Monday, February 18, 2013

Bus Stop 1 by Kaylie Crowley

I am performing an experiment (or, more of an exercise) that I'm calling 'the Bus Stop series'. They're really rough, purely first draft and continuous flow, but I'm just considering the possibilities of bus stops. What a place for people to collide. It is one of the few places where all are equaled, the status is leveled and every man, woman, child, no matter their age, income, or race, is depending on the same service. Waiting the same amount of time for the same mode of transportation. So, I give you Bus Stop 1.

I don’t normally ride the bus, see. People who sit outside in the winter have gotta have no other choice. And there’s always some homeless guy, digging through the trash and talking to himself. Stinking up the street. I hate busses. Three months ago I was in a car accident. Have you ever gotten one of those nasty seat-belt burns, the ones that, like, look like a serial killer tried to slash your neck and feel like a really awkward-placed rug burn? Because they suck,  itch like hell, too. You know what else sucks? The bussing system. Honestly, city council.

Nice to meet you, I guess. You got any cigarettes on ya? Listen, I may look like a shlub waiting for the bus, but I’m better than this. I’m not like the other bus-waiters and pass-holders, I have a car, damn nice one, too. And I have a job, and a tenure, I’m sayin’, so don’t look at me like that, bub. I look like this because I was up all night, see. Yeah, writing my book. Novel. Romance novel, that’s right, I’m a romance novelist and proud of it. And I teach a freakin’ ton of bright-eyed eighteen year olds how to write. They think now they’re in a big ol’ university they’re going to succeed at something. Of course they’re wrong, am I right? Heh, stupid kids.

Hey listen, you wouldn’t have a light, would ya? Because I got a craving something awful, and my ol’ lady doesn’t like me smoking, so I do it when I’m waiting for the bus. But I guess I left my…oh, thank you, thanks. There is some kindness in the world. Aw, that’s it. Warms ya up, eh? Join me, join me, we’ve got a while ‘til the damn bus gets here.  Sit on down, ain’t no reason to stand up I ain’t gonna hurt ya. Listen, like I was saying, my wife hates it when I smoke like this. You won’t tell her, I won’t tell her, that homeless guy digging through the trash over there won’t tell her, so all is right. All is good. It’d be better if I had my car back, eh bub? Listen, I bought that car when I got a big, fat raise last year. Bought the wife a nice pair of earrings too, I did. Now, lookin’ at me, you wouldn’t believe my wife married me unless it was outta spite for some better-looking guy. ‘Cause I’m saying, she’s a fine piece of God’s creation. Nags like hell and smokes like a chimney, but she looks just as good as the day I met her.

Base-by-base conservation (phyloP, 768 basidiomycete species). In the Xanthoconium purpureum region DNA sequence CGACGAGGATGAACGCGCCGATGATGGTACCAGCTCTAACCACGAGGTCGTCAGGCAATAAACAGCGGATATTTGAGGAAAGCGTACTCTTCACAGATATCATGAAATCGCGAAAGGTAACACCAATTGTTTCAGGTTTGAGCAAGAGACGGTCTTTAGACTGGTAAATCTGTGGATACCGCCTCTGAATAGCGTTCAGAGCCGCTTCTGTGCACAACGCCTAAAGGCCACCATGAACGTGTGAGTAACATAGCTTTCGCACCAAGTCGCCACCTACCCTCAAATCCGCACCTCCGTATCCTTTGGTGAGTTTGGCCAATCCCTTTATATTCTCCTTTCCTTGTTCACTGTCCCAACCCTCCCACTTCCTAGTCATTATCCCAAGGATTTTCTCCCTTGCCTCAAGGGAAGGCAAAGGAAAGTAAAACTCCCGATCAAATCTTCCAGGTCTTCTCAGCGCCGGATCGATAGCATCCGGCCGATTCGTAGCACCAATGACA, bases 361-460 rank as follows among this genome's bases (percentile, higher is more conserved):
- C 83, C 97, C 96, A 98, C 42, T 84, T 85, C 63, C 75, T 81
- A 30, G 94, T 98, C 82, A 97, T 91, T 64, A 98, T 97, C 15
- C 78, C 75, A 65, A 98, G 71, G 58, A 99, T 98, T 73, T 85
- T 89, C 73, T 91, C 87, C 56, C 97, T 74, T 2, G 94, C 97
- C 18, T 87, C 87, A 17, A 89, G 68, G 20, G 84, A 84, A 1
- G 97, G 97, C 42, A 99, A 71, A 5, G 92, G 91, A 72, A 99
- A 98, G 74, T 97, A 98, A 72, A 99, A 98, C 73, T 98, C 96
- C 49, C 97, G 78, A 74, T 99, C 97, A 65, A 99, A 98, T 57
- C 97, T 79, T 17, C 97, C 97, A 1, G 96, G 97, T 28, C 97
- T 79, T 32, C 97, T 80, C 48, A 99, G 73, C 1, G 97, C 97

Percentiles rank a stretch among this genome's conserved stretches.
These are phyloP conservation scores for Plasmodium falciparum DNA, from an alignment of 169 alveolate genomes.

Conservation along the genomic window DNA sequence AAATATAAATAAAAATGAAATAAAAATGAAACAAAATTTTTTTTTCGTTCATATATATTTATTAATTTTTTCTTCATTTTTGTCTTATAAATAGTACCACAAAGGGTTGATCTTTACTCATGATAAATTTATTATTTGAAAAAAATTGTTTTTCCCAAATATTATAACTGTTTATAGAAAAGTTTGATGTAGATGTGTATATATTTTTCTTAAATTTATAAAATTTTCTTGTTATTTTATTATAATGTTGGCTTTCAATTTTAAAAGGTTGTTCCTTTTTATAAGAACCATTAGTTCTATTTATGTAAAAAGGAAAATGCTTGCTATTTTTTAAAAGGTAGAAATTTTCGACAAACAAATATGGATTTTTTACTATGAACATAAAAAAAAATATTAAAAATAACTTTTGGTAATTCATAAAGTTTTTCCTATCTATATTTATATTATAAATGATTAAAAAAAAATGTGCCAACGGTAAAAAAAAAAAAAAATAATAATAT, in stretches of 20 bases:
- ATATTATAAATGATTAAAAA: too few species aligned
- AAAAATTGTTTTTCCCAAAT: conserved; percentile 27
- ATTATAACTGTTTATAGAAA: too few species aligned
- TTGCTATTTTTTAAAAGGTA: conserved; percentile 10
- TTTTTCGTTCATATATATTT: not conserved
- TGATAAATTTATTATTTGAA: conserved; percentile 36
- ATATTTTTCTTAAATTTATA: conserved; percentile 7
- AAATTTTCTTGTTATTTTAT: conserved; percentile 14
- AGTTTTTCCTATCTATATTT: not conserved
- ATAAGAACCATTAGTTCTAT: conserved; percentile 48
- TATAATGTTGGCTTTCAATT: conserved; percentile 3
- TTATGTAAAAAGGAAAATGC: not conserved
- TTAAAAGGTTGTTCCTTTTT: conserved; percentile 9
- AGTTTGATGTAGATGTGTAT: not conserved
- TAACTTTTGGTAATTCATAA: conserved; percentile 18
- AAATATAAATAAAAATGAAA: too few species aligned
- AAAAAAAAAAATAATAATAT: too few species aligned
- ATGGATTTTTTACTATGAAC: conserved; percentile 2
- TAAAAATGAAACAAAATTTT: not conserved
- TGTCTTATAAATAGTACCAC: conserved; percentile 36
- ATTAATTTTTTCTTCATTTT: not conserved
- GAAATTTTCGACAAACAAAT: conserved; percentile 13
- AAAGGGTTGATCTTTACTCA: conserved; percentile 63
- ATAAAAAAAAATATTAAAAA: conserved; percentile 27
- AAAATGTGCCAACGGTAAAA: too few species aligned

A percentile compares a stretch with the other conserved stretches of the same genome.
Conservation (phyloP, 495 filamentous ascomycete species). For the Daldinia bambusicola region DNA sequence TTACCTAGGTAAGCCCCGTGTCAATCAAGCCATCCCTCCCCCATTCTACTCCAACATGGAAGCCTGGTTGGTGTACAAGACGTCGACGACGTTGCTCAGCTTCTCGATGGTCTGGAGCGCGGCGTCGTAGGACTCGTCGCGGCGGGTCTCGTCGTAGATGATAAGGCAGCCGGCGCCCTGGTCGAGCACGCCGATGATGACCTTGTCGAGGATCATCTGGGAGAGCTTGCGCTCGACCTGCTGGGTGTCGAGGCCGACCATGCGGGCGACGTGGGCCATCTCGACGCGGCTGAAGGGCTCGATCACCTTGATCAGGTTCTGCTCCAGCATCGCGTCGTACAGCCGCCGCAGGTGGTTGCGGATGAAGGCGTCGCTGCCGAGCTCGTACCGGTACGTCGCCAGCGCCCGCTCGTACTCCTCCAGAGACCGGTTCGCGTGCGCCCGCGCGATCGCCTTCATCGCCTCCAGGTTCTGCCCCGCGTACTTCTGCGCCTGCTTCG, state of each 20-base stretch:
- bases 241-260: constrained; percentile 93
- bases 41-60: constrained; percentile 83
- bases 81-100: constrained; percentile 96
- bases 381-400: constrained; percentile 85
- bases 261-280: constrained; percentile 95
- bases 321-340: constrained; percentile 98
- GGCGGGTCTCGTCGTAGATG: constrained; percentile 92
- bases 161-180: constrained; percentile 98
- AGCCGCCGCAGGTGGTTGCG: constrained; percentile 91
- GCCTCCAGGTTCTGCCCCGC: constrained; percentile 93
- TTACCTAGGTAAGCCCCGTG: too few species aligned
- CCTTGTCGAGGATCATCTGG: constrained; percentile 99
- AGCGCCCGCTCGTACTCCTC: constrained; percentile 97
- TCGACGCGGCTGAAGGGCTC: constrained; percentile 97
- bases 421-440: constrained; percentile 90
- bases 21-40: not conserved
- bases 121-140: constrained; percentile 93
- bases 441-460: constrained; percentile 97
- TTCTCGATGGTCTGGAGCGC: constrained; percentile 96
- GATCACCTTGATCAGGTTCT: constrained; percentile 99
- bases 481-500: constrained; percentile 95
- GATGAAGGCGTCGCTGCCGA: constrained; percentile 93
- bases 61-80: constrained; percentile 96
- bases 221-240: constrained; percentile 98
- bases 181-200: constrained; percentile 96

She stays with me for my money, probably. Bein’ a teacher-slash-detective-novelist doesn’t pay too bad, see. Eh, who am I kidding, she’s crazy about me. We got a kid together too, finest toddler ever seen in Denver. He’s four, name’s Ryan, and shoot he talks and runs around like an eight-year-old. He’s gonna be a doctor, he is, Yale’s already begging him to enroll! Swear to God, friend! Kid’s made for greatness, I’m saying, he, he’s reading books already. He’s four. We got a library in our house, see, full of every book you could want in a lifetime. Now, I’m not bragging or anything, bud, but I got a sweet set up over ‘bout five blocks. It’s a white house, with a porch and one of them tire-swings, and I got myself my own office, with a liquor cabinet and all. Dead serious. My son, Rhett, he’s four, he toddles to that cabinet and tries to get it open, hilarious! Kid’s gonna be a drinker, I can tell. I’ll slip him some scotch when he’s nine or ten and we’re at a baseball game. We do stuff like that, you know, father-son stuff. And my wife stays at home and cooks us steaks. He’s gonna be a lawyer, did I say? My kid, Randy. A damn lawyer! Made for greatness.

See, you’re wondering why I’m dressed like this, and why I got this beard, but I told ya, I was up all night, right? Writing a novel. It’s a great piece of work, too, got fairies and elves and all. I already got people calling me about publishing, uh huh. I didn’t have time to run home, see, had to make the bus. Otherwise I would’ve changed into a nice suit, cause I got nice suits, and one of them ties, a crazy, striped one. And my shower’s broken, bud. You don’t believe me. I got a nice blue house, I’m telling ya, eight blocks from here. Woah, woah, guy, is this your bus? Sit down, we’ll have another cigarette. Would you bum me, one? Look, friend, what is your deal? I’m not looking to rob you or nothing, I already told you: I got a wife and a seven-year-old daughter and a nice home and a car waiting for me. I’m successful, I’m fulfilled, k? No, No I don’t need your money! What do I look like to you, a charity case? You know what, take your pity and board the damn bus. I’m staying here, this isn’t the bus I need. And I ain’t got my bus pass, must’ve left it in my car. I parked just down the road, I’ll drive, ya hear? I don’t need no bus.

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